Addicted to activism

The Discontent Baseline:

I asked this on Twitter yesterday, but I think it’s an important issue. At lunch with a coworker last week talking over the “pay freeze” nonsense and the bargaining over the Bush tax cuts, I was a bit ready to throw the towel in over Barack Obama….

Now in political advocacy terms it doesn’t make sense to say “well, I’ll forgive a misguided pivot to austerity because the Vietnam War was a bigger mistake.” Nor does it make sense to say “I don’t care about claimed assassination powers because the internment of the Japanese was a bigger curtailment of civil liberties.” Nor does it make sense to say, “I won’t complain about cutting a deal with Pharma to get a major expansion of the welfare state because FDR cut a deal with white supremacists to get his.” You need to stand up for what you believe in in politics and complain when elected officials don’t do the right thing.

I listen to Slate‘s political gabfest, and last week Emily Bazelon was bemoaning the lack of effectually of the Democratic majority in 2008-2010. David Plotz pointed out the passage of healthcare reform, and Bazelon brushed it off with “oh yeah.” Basically, it seems like liberals just want an eternal revolution and deny the reality that change is hard. Conservatives aren’t the only “stupid party” (Bazelon is a Yale graduate,* but that doesn’t prevent her from behaving in a petulant manner because the Democrats didn’t dole out all the policy candies she craved).

* No offense to Yale graduates as a whole of course!

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2 Responses to Addicted to activism

  1. John says:

    These guys are going to be waiting a long time before there is simultaneously a president more liberal than Obama, and a congress more liberal than this one. Obamacare is the most important domestic bill since the welfare reform of the 90s. They should be cheering in the streets for him. Well, this just makes him easier to beat in 2012.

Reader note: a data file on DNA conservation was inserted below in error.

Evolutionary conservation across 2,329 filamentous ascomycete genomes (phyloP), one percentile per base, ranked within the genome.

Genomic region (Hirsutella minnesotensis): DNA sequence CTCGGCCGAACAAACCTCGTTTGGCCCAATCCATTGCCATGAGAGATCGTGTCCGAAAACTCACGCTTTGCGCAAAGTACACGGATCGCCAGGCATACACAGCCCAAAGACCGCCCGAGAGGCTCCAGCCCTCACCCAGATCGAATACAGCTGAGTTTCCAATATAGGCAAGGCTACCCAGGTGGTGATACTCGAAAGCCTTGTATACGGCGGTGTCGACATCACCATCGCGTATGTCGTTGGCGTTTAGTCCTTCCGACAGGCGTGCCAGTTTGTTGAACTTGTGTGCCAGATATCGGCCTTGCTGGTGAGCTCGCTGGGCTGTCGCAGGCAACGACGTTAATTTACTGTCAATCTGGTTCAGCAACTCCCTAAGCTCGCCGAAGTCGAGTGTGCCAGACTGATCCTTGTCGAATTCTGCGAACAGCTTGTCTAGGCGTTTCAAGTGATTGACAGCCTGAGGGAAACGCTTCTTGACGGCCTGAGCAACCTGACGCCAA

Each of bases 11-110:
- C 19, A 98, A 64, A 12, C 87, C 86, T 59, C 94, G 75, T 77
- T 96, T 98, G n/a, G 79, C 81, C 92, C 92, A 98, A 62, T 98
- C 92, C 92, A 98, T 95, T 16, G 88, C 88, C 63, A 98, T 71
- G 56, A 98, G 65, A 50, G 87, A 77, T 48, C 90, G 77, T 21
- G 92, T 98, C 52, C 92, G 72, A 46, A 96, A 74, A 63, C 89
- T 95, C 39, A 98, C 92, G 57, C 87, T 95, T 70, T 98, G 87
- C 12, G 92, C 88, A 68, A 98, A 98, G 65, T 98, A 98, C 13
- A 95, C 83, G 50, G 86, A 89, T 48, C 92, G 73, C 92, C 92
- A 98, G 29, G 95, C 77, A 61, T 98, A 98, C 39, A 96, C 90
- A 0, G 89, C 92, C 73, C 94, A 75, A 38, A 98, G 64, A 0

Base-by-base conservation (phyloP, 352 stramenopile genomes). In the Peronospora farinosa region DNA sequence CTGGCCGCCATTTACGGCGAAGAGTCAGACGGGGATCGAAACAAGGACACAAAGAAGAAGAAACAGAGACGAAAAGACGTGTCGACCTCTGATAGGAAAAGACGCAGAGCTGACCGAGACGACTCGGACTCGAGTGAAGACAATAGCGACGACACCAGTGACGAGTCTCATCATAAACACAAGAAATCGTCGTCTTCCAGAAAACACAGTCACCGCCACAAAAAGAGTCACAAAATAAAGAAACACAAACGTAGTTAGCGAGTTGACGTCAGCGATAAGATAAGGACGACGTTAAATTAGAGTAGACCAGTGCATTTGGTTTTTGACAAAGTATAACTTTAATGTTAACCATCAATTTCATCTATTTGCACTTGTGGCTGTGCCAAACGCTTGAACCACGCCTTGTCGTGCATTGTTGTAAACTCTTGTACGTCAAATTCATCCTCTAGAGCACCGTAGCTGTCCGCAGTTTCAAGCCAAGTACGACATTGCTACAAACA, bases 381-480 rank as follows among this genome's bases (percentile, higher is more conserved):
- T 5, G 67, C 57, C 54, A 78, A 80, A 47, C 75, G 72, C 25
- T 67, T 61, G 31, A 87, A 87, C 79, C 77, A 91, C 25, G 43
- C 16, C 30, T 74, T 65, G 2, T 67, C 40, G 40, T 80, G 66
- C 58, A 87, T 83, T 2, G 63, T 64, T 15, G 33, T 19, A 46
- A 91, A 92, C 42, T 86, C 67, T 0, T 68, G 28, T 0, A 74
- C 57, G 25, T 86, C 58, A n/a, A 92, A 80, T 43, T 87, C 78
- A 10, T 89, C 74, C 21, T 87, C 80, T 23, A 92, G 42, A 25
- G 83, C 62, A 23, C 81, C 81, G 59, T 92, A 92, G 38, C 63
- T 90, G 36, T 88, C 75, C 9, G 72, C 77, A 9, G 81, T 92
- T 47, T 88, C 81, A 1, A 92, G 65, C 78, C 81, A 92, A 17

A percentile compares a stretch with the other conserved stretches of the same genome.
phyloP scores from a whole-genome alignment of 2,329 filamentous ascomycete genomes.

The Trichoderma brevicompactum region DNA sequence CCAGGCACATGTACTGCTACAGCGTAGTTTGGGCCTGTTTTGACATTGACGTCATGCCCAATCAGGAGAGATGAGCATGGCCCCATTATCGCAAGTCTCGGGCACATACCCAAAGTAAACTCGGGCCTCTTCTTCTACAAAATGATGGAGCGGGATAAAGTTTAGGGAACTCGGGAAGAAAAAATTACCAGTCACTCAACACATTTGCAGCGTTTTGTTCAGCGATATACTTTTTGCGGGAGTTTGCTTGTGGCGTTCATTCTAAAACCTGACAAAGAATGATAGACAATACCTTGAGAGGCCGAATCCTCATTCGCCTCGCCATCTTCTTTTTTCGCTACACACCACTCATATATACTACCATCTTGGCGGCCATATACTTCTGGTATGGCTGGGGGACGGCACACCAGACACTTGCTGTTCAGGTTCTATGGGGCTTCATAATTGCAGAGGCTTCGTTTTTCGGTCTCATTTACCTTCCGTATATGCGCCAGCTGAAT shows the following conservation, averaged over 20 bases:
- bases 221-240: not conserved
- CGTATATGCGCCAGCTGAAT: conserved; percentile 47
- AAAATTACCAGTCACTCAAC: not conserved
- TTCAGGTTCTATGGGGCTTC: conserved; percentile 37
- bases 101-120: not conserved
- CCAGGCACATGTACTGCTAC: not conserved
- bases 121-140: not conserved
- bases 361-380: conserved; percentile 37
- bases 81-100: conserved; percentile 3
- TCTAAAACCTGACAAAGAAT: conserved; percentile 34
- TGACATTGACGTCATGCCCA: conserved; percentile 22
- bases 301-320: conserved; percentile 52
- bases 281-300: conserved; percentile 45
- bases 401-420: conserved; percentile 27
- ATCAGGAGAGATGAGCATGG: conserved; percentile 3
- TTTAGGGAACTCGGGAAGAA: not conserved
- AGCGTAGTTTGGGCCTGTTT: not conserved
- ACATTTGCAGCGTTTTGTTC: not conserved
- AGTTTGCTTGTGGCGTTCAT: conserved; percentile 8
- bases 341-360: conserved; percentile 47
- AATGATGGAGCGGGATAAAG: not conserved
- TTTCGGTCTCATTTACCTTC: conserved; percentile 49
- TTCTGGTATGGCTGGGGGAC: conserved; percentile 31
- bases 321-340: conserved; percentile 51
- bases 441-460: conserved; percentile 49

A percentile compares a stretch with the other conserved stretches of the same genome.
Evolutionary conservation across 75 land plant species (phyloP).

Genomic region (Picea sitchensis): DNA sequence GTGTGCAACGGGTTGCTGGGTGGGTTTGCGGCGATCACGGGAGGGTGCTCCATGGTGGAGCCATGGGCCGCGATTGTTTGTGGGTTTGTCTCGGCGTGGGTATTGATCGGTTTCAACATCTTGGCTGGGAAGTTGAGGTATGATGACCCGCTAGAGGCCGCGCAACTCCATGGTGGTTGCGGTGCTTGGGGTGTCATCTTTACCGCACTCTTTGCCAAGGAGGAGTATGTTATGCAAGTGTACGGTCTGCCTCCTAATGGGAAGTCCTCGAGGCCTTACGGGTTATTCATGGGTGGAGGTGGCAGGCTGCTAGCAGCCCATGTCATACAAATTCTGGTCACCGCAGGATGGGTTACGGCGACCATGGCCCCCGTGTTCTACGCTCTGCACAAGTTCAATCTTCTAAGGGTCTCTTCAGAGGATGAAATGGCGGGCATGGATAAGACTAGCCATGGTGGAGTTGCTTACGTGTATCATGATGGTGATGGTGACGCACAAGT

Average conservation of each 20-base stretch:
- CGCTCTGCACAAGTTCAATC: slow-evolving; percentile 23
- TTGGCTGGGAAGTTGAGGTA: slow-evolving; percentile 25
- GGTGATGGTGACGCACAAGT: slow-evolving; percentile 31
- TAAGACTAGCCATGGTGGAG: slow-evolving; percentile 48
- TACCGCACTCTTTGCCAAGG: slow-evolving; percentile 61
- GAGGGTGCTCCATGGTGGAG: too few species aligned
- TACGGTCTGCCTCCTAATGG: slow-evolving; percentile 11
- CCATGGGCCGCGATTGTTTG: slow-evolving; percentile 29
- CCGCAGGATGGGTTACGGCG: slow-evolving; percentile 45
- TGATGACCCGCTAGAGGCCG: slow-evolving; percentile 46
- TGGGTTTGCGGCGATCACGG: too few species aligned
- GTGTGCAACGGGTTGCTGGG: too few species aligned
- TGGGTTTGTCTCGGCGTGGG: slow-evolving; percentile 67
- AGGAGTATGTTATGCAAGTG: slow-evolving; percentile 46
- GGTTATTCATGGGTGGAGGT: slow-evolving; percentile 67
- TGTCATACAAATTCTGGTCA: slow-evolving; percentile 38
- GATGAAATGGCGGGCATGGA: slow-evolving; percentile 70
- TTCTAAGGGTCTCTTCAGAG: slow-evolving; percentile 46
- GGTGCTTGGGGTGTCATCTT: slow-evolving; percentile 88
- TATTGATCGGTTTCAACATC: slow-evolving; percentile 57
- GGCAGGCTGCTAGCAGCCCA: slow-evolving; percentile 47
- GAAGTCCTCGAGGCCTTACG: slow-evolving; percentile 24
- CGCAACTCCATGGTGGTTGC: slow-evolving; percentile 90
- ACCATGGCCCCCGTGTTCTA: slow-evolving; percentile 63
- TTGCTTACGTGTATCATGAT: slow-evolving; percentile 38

2. Clark says:

    It seems there are two groups in politics independent of ideology. One cares about principle in terms such that what counts is appearing to stand for principle. Actually achieving any incremental improvements is irrelevant. Let’s call these the Kantians. There is then an other group who is committed to principles of their ideology but who judge their success not in terms of “standing for principle” but in terms of actually changing the world around them. Let’s call these the Utilitarians.

    The problem is that a lot of Kantians talk like Utilitarians but really they don’t care about effecting change. After all from a liberal perspective Obama and the Democrats achieved a heck of a lot the last two years. And things that a lot of people didn’t think they could have achieved only a few years earlier. Yet it is never enough because the judgement isn’t on what is done, but principle.

    I should add that there are plenty of conservative and libertarian Kantians of that sort as well. And if the deficit continues to grow it’ll probably be those people who keep real reform from happening. As the saying goes, the perfect is the enemy of the good.

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